Firehouse strongly delivers at the Whitefire Theatre

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Going back to at least the 1965 Watts riots, it’s typically the actions of police officers that trigger demonstrations or widespread violence in minority communities. But in Pedro Antonio Garcia’s solid new play,  Firehouse, currently at the Whitefire Theatre, the decision of a white firefighter in the Bronx to save a white colleague before rescuing a 12-year-old Puerto Rican girl (based on a true story) leads to anger and protests.

Bryan Rasmussen, Kamar de los Reyes, Jon Southwell, Ed Morrone. Photos Jason Bonzon.

The firefighter, Brian Boyle (Gerald Downey), maintains that he couldn’t really see the girl, who subsequently died, through thick smoke. Most of the plot of “Firehouse” concerns attempts from various parties to find out what actually happened inside that burning building.

Yet Garcia is not so much interested in solving a mystery, as he is depicting the impact of the event on Boyle’s three co-workers in Firehouse #61, especially Robert Miranda (Kamar de los Reyes). The playwright’s examination of the moral dilemma and conflicting loyalties that confront Miranda effectively sustain “Firehouse” to the end.

Miranda’s deep connection to the case borders on the comical. Not only is he a firefighter of Puerto Rican descent; his girlfriend, Aida Rojas (Jossara Jinaro) is an activist lawyer committed to fighting institutional racism, and his homeless brother Pito (Elvis Nolasco) happens to have witnessed the tragically delayed rescue of the deceased girl. That detail, which comes to light midway through the second and final act, enables the characters and audience to finally learn the truth.

Jossara Jinaro, Kamar de los Reyes

The politics of “Firehouse” are slightly left-of-center. While Garcia clearly sympathizes with the community, two of the four firefighters – including Miranda – are willing to hear the other side, and a third, who is comfortable making racist remarks, eventually comes around. Boyle is the lone bad guy, although even he gets to explain if not justify his actions in a lengthy monologue late in the play. The final scene is an unashamed tribute to firefighters everywhere.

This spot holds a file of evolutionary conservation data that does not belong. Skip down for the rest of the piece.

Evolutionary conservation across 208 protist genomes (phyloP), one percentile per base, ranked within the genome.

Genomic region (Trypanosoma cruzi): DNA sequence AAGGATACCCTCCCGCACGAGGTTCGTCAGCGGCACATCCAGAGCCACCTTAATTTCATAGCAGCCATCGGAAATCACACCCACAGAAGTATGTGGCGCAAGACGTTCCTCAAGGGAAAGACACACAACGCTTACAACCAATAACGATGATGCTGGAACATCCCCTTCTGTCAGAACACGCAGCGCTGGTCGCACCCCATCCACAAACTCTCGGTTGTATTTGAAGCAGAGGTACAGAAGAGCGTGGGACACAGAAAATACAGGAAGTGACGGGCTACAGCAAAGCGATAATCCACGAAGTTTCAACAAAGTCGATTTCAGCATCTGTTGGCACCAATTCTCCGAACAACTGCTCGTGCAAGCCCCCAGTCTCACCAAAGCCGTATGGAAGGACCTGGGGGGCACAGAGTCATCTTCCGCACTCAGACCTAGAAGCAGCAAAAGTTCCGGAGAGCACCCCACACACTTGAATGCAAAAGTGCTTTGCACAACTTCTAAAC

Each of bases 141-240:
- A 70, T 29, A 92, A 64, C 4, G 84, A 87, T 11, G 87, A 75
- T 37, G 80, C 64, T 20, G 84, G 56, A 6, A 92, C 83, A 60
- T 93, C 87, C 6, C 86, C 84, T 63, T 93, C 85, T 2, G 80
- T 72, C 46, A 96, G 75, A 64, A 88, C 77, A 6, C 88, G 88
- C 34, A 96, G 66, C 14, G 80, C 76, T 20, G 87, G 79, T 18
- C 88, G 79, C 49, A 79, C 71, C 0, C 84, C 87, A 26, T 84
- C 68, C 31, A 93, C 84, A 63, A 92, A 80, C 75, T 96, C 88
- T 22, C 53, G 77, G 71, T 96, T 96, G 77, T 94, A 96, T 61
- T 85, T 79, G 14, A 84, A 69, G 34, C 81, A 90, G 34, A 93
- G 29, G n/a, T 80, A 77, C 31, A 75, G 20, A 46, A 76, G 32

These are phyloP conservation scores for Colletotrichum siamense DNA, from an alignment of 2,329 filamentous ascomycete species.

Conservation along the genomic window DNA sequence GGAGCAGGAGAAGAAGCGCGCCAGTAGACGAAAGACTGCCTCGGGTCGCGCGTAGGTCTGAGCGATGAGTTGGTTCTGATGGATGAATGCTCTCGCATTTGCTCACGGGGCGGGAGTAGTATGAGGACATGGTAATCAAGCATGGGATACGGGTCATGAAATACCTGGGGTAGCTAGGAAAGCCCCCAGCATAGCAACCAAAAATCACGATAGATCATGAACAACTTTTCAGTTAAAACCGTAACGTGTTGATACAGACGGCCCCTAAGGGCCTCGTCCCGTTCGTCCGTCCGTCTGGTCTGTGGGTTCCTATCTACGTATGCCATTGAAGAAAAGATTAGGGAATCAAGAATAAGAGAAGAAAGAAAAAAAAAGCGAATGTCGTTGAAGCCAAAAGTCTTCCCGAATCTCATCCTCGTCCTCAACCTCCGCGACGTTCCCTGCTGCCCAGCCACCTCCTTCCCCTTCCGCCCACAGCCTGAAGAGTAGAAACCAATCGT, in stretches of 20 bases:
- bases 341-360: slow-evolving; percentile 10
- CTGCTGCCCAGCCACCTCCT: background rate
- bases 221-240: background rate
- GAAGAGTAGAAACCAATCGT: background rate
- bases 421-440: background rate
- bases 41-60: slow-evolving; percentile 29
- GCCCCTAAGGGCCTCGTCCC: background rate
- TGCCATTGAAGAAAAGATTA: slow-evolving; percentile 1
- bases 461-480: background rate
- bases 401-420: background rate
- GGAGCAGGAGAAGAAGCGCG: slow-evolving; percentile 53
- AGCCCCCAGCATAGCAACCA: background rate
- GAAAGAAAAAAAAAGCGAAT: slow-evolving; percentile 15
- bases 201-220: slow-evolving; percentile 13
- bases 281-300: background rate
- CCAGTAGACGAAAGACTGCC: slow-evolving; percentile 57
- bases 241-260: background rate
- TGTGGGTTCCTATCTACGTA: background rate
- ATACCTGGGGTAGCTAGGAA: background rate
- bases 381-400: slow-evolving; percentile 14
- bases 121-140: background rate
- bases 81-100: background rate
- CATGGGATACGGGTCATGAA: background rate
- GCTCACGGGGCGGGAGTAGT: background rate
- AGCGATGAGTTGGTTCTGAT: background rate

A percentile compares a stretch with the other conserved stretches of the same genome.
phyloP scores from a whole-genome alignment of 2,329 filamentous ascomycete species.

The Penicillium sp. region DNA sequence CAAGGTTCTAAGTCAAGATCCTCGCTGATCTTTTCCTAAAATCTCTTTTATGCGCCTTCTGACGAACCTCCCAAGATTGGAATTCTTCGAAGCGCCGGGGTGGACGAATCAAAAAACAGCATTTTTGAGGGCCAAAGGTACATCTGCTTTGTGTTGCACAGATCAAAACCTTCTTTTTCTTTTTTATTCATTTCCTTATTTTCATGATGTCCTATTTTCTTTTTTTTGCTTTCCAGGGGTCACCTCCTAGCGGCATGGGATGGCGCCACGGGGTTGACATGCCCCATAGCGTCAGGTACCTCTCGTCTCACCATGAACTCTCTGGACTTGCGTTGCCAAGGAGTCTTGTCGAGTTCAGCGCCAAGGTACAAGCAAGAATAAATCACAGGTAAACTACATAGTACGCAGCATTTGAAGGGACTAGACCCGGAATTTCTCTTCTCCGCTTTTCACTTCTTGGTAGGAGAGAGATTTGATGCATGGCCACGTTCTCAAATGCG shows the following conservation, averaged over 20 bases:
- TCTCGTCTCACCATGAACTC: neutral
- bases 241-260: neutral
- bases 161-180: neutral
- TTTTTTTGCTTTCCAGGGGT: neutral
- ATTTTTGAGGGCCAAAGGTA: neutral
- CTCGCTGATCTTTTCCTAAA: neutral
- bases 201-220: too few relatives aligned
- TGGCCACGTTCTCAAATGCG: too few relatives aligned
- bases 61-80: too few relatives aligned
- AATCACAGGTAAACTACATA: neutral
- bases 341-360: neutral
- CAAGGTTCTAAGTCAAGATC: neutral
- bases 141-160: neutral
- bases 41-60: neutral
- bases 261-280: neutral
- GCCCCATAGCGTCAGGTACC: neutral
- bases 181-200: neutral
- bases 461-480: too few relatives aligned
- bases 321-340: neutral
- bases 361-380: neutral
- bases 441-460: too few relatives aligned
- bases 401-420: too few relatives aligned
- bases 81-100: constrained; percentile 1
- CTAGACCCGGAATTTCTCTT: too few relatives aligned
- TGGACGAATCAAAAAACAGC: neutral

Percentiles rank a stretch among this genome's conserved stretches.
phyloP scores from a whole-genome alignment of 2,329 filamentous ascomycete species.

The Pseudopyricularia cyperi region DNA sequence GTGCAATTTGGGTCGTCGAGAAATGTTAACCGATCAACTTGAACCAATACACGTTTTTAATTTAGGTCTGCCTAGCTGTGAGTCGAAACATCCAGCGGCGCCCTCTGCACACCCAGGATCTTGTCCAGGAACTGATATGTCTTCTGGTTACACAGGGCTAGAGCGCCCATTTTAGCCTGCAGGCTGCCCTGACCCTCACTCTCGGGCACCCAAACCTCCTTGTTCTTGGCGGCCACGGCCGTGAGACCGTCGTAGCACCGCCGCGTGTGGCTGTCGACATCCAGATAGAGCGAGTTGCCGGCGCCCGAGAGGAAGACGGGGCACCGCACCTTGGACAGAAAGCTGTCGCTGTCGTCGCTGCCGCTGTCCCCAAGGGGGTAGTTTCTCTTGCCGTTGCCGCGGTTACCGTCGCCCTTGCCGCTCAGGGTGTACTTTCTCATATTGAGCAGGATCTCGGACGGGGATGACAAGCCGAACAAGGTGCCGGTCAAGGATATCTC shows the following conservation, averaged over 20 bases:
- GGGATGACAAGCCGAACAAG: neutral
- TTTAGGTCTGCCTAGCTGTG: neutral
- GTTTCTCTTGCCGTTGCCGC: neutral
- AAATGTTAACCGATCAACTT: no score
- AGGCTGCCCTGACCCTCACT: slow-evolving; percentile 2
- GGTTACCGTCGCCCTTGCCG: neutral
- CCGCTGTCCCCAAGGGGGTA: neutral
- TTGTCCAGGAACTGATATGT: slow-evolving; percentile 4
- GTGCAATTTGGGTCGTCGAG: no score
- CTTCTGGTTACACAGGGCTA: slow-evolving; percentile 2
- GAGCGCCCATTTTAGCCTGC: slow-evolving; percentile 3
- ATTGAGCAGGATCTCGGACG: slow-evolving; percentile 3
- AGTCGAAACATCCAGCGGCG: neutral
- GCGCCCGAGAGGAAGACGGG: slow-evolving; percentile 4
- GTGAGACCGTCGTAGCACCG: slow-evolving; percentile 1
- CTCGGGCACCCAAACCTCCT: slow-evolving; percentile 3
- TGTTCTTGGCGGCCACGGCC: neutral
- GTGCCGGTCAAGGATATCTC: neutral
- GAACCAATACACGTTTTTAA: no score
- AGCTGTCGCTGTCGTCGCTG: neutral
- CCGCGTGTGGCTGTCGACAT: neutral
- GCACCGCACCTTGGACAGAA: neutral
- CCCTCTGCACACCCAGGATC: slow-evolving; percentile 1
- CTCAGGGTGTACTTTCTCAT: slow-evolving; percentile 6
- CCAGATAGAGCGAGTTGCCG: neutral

“Firehouse” only sagged during its first 15 minutes, when Garcia expends too much time showing the male bonding and adolescent teasing – much of it sexual – that takes place inside a typical firehouse. Fortunately, the next 15 minutes and beyond allayed my fear that the audience was in for a slow evening.

In the role of Miranda, de los Reyes conveys anguish and strength, although he has a disconcerting tendency to stare off into space, as if posing for a publicity shot. Portraying Aida Rojas, Jinaro tries too hard at times to persuade us that her character cares deeply about the fate of inner-city Puerto Ricans.

Downey’s Boyle is clean-cut, handsome, and built like a strong safety. He embodies the classic features of the all-American male, which must surely be Garcia’s intent. Nolasco’s Pito is the crowd-pleaser; a street person with hip hop moves and hip hop patter.

Bryan Rasmussen’s direction captures the tension and shifting alliances among the firefighters as they confront the real possibility that one of their own has committed an unforgivable offense.

The world premiere of  Firehouse runs at the Whitefire Theatre Fridays only at 8 p.m. through April 29th. Tickets can be purchased online at or by calling (323) 822-7898. The Whitefire Theater is located at 13500 Ventura Boulevard in Sherman Oaks.

Tom Waldman is co-author of “Land of a Thousand Dances: Chicano Rock and Roll From Southern California”, which had its second printing in 2009, and author of “the Best Guide to American Politics, “We All Want to Change the World: Rock and Politics From Elvis to Eminem” and “Not Much Left: The Decline of Liberalism in America”. He currently serves as chief of staff to LAUSD Board Member Tamar Galatzan.

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About Karen Young

Karen Young is the founder of My Daily Find.

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